HARARE – All along, the whole country had thought that the problems bedevilling the health services sector would remain confined to that sector alone.
Everyone had hoped — against hope though — that the impasse would not take long to get resolved since it involved a key sector.
No-one can ever gamble with health since it is an eventuality that visits everybody at some point in life, including the health workers and the seemingly insensitive leaders themselves.
But because of intransigence and perhaps possible conceit, government took its sweet time to sort out issues with striking junior doctors who were soon joined by their senior colleagues and selected service providers like radiographers and physiotherapists.
Now, teachers and nurses have joined the doctors with government alleging a political hand in the labour dispute.
Coming out with a solution to a problem that has since worsened may not be as easy as it would have been a month ago when it was the doctors alone.
The men that President Emmerson Mnangagwa had entrusted with superintending over the affairs of the Labour, Primary and Secondary Education and Health ministries have been thrust into hot seats.
However, a solution has to be found sooner rather than later because people are dying in hospitals because they do not get to be seen by doctors, while pressure has mounted on private hospitals to attend to those who are turned away at public health institutions.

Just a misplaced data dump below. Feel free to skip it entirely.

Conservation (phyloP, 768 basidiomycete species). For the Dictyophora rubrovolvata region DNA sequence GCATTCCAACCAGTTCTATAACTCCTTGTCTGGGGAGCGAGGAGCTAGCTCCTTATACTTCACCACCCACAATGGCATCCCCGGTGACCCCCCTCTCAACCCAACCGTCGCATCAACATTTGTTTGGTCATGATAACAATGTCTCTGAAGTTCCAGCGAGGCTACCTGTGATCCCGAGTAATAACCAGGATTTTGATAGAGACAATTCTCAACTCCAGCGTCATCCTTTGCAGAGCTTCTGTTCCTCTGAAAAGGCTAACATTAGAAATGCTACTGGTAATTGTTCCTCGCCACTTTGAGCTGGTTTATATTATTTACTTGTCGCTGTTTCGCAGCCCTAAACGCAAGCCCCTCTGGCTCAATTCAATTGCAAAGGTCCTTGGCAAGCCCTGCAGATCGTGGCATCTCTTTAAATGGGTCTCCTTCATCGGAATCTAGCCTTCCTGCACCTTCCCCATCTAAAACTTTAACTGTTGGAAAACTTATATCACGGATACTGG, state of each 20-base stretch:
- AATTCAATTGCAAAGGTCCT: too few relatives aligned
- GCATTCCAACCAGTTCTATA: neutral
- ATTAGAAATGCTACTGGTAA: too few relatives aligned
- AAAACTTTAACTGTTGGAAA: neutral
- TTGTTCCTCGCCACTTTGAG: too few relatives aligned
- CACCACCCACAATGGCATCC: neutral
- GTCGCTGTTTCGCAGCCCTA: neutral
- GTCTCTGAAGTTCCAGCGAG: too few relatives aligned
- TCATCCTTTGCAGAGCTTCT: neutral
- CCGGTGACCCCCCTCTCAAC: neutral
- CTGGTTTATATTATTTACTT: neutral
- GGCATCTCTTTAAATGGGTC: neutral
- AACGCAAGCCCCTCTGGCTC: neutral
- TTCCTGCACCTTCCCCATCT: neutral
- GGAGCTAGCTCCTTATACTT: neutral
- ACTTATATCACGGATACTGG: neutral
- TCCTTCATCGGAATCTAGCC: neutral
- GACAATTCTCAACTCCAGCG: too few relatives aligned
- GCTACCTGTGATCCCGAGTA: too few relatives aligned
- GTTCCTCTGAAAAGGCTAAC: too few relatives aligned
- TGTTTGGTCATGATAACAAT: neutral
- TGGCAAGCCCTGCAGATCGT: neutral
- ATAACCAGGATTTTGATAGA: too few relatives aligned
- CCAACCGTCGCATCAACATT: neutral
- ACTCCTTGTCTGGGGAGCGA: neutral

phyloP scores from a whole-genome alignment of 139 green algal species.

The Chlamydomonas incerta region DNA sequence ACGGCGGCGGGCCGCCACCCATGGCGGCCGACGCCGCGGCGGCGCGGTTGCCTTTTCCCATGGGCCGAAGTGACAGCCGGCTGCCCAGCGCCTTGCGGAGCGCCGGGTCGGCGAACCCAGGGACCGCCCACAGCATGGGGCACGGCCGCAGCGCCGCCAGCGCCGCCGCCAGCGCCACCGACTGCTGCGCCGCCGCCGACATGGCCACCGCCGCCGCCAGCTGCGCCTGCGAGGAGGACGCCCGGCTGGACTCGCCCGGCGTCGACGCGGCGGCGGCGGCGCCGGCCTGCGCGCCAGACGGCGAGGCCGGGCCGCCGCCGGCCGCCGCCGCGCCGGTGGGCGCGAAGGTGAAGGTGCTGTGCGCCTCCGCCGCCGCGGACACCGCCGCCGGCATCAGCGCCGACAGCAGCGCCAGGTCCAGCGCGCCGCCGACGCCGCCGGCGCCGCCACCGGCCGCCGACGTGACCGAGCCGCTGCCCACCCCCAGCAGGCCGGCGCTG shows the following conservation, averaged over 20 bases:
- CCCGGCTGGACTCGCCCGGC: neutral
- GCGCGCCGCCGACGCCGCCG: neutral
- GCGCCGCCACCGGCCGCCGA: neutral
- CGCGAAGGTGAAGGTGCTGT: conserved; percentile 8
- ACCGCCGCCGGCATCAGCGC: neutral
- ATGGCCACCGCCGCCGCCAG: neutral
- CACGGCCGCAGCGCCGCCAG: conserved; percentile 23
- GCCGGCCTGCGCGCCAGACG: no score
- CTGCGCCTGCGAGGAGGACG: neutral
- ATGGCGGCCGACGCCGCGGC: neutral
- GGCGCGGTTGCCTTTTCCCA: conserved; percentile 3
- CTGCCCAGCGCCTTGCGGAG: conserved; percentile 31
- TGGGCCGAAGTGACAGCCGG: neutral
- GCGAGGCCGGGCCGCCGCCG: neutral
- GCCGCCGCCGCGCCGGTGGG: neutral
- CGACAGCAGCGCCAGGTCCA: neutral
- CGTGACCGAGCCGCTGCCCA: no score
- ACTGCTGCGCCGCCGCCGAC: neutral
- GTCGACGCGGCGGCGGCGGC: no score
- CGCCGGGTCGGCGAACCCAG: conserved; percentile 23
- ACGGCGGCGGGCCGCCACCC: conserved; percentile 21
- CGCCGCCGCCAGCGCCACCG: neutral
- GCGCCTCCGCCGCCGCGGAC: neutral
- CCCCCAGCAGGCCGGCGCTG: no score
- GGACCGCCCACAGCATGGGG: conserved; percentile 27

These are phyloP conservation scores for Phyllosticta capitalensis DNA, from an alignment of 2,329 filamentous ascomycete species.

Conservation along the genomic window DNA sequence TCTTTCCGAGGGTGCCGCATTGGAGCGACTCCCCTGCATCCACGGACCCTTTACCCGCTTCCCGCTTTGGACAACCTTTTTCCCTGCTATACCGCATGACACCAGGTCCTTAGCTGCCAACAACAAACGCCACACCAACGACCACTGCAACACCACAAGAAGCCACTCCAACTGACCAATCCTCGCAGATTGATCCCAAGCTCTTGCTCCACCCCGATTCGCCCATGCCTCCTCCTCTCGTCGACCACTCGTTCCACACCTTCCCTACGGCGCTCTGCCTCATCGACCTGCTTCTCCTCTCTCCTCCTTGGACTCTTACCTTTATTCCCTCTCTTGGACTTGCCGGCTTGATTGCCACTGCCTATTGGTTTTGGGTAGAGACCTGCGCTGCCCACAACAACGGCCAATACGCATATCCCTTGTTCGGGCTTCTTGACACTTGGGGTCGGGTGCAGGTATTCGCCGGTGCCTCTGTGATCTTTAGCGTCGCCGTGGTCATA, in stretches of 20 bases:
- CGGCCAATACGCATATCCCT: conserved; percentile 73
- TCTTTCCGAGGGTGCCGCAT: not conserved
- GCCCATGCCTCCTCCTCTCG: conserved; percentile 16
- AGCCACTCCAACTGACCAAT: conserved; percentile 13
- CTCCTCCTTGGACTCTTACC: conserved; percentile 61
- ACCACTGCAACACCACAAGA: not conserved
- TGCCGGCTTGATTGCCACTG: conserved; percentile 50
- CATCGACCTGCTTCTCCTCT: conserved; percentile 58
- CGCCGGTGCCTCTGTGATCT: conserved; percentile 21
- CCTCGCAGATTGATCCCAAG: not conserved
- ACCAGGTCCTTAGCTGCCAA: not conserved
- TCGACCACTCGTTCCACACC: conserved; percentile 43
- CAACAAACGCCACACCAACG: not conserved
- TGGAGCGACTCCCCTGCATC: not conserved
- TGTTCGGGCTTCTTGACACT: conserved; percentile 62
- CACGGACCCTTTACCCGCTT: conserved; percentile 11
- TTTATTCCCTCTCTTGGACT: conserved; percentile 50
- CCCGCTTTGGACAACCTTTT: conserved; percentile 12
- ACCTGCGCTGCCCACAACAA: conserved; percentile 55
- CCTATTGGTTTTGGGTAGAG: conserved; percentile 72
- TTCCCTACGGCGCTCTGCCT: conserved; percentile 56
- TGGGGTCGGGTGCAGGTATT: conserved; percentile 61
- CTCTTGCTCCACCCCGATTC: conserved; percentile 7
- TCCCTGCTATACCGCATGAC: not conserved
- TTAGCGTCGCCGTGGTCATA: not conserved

On the other hand, the fact that teachers and nurses have joined in has obviously increased pressure on government.
There is no room for lying any more. Lives are being lost on a daily basis as lies, misrepresentations, naked insincerity have been part and parcel of negotiations and announcements to end the doctors’ industrial action.
Government has announced on several occasions — through State media — that the doctors had called off the strike with the public only realising later that they were being taken for a ride.
Only at the weekend, doctors were said to have called off the strike but officials representing them were singing a different tune altogether.
There must be something seriously wrong somewhere as no employer would give a statement that is in conflict with his employee if a labour dispute is to get a long-term solution.
Insincerity breeds mistrust and the doctors — as well as other civil servants — will, without doubt, lose confidence in the employer going forward.
Lies can never be the basis of agreement.